But there's evidence that this is not universal. Some organizational cultures even systematically encourage the airing of bad news, because it often indicates actual problems that actually need fixing…the sooner the better. I’m told that at Toyota, for example, one is encouraged to deliver bad news to one's superior. As a result, bad news goes up the chain quickly, and can be acted on before it spins out of control. Their recent acceleration problem is a good example of how this worked in their favor. It was undeniably bad news, but has been dealt with expeditiously by the company.
On the other hand, BP’s Deepwater Horizon reaction is an example of the opposite. As I understand it, on-site information after the explosion at the rig was not transmitted quickly, and the response by management was both late and ham-fisted. Consequently, significant damage -- possibly irreparable -- has been done to the company’s reputation and market value.
If you're a CI person in a happy-talk culture, you'll spend every day swimming upstream -- and get precious little thanks for it. You may become marginalized, or even fired (as happened at the late Lehman Brothers, where the early warning messenger of financial doom was shot in a professional sense.)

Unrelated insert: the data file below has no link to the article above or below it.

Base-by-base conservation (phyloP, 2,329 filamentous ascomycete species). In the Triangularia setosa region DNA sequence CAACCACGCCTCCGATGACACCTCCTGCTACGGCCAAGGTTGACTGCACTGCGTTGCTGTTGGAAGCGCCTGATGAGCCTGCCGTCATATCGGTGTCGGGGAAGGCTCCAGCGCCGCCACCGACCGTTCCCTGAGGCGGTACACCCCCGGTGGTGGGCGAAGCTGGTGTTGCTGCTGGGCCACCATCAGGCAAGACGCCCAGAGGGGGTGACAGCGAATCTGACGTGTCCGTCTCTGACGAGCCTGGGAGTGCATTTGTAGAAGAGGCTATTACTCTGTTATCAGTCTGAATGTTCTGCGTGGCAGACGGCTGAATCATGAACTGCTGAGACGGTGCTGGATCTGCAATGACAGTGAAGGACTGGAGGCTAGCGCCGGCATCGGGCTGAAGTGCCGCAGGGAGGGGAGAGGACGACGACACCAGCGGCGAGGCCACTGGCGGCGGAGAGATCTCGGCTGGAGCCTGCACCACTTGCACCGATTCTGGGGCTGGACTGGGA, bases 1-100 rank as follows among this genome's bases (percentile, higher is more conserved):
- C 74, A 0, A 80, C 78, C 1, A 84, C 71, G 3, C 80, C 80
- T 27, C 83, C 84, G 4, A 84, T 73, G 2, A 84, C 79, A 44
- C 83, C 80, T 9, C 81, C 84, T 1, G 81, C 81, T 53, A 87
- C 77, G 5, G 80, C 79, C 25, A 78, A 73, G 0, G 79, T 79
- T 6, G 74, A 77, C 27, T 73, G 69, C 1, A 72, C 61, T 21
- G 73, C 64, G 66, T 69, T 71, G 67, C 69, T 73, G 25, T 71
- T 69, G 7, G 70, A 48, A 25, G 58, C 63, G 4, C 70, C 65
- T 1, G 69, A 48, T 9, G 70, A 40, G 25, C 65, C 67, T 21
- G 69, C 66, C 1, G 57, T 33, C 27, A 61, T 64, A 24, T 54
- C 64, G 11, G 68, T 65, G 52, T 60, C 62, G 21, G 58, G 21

Thanks, Babette, you’ve inspired me to read Wrong, as well as The Rational Optimist, another book referred to in the Journal piece.
I am also interested in the topic not specifically as it applies to CI as experts, but the challenges of IDing SMEs for Humint. One of the down sides of the web is that it enables anyone to position themselves, and look more knowledgeable / connected then they actually are.
Several comments really resonated for me in this thread so far
1) Guide or Sherpa as Role. Sometimes I feel like one the greatest values I bring is not to have all the answers, at least not at first, but to help ID/raise issues & clarify them.